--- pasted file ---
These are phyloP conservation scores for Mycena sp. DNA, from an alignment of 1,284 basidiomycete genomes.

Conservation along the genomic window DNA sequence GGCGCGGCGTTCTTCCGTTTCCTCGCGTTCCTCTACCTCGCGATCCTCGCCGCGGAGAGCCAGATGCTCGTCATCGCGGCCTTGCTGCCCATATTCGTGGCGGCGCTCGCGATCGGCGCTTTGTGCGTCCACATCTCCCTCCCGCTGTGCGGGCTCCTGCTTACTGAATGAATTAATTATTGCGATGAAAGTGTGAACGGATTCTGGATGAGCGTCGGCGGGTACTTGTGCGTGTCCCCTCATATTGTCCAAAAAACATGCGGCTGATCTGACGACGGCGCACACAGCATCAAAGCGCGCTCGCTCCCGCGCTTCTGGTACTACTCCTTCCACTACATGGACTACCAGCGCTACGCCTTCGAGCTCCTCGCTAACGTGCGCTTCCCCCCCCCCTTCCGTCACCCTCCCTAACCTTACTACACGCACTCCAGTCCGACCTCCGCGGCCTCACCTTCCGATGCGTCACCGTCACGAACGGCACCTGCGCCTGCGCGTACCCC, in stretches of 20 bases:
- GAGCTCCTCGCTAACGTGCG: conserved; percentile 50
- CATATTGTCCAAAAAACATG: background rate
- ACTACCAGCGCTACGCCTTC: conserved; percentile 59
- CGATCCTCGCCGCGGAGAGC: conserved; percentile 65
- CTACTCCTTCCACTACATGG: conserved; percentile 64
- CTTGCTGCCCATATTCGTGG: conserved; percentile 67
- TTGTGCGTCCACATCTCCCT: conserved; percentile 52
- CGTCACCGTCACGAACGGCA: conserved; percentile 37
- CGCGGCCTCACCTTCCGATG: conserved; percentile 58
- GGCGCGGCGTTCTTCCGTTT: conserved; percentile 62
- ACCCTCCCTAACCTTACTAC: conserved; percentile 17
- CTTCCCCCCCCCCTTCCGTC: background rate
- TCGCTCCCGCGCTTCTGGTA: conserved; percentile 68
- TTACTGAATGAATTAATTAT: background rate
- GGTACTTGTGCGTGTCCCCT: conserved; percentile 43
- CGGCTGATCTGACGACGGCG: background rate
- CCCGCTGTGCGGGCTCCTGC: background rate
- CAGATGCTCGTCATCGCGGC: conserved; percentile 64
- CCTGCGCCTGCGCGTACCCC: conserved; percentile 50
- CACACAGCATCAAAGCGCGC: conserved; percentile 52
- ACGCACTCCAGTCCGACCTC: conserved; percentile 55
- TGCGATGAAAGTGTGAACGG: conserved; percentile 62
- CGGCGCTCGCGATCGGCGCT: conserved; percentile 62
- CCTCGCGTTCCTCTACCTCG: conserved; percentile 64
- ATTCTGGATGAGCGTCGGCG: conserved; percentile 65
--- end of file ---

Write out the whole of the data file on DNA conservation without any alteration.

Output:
These are phyloP conservation scores for Mycena sp. DNA, from an alignment of 1,284 basidiomycete genomes.

Conservation along the genomic window DNA sequence GGCGCGGCGTTCTTCCGTTTCCTCGCGTTCCTCTACCTCGCGATCCTCGCCGCGGAGAGCCAGATGCTCGTCATCGCGGCCTTGCTGCCCATATTCGTGGCGGCGCTCGCGATCGGCGCTTTGTGCGTCCACATCTCCCTCCCGCTGTGCGGGCTCCTGCTTACTGAATGAATTAATTATTGCGATGAAAGTGTGAACGGATTCTGGATGAGCGTCGGCGGGTACTTGTGCGTGTCCCCTCATATTGTCCAAAAAACATGCGGCTGATCTGACGACGGCGCACACAGCATCAAAGCGCGCTCGCTCCCGCGCTTCTGGTACTACTCCTTCCACTACATGGACTACCAGCGCTACGCCTTCGAGCTCCTCGCTAACGTGCGCTTCCCCCCCCCCTTCCGTCACCCTCCCTAACCTTACTACACGCACTCCAGTCCGACCTCCGCGGCCTCACCTTCCGATGCGTCACCGTCACGAACGGCACCTGCGCCTGCGCGTACCCC, in stretches of 20 bases:
- GAGCTCCTCGCTAACGTGCG: conserved; percentile 50
- CATATTGTCCAAAAAACATG: background rate
- ACTACCAGCGCTACGCCTTC: conserved; percentile 59
- CGATCCTCGCCGCGGAGAGC: conserved; percentile 65
- CTACTCCTTCCACTACATGG: conserved; percentile 64
- CTTGCTGCCCATATTCGTGG: conserved; percentile 67
- TTGTGCGTCCACATCTCCCT: conserved; percentile 52
- CGTCACCGTCACGAACGGCA: conserved; percentile 37
- CGCGGCCTCACCTTCCGATG: conserved; percentile 58
- GGCGCGGCGTTCTTCCGTTT: conserved; percentile 62
- ACCCTCCCTAACCTTACTAC: conserved; percentile 17
- CTTCCCCCCCCCCTTCCGTC: background rate
- TCGCTCCCGCGCTTCTGGTA: conserved; percentile 68
- TTACTGAATGAATTAATTAT: background rate
- GGTACTTGTGCGTGTCCCCT: conserved; percentile 43
- CGGCTGATCTGACGACGGCG: background rate
- CCCGCTGTGCGGGCTCCTGC: background rate
- CAGATGCTCGTCATCGCGGC: conserved; percentile 64
- CCTGCGCCTGCGCGTACCCC: conserved; percentile 50
- CACACAGCATCAAAGCGCGC: conserved; percentile 52
- ACGCACTCCAGTCCGACCTC: conserved; percentile 55
- TGCGATGAAAGTGTGAACGG: conserved; percentile 62
- CGGCGCTCGCGATCGGCGCT: conserved; percentile 62
- CCTCGCGTTCCTCTACCTCG: conserved; percentile 64
- ATTCTGGATGAGCGTCGGCG: conserved; percentile 65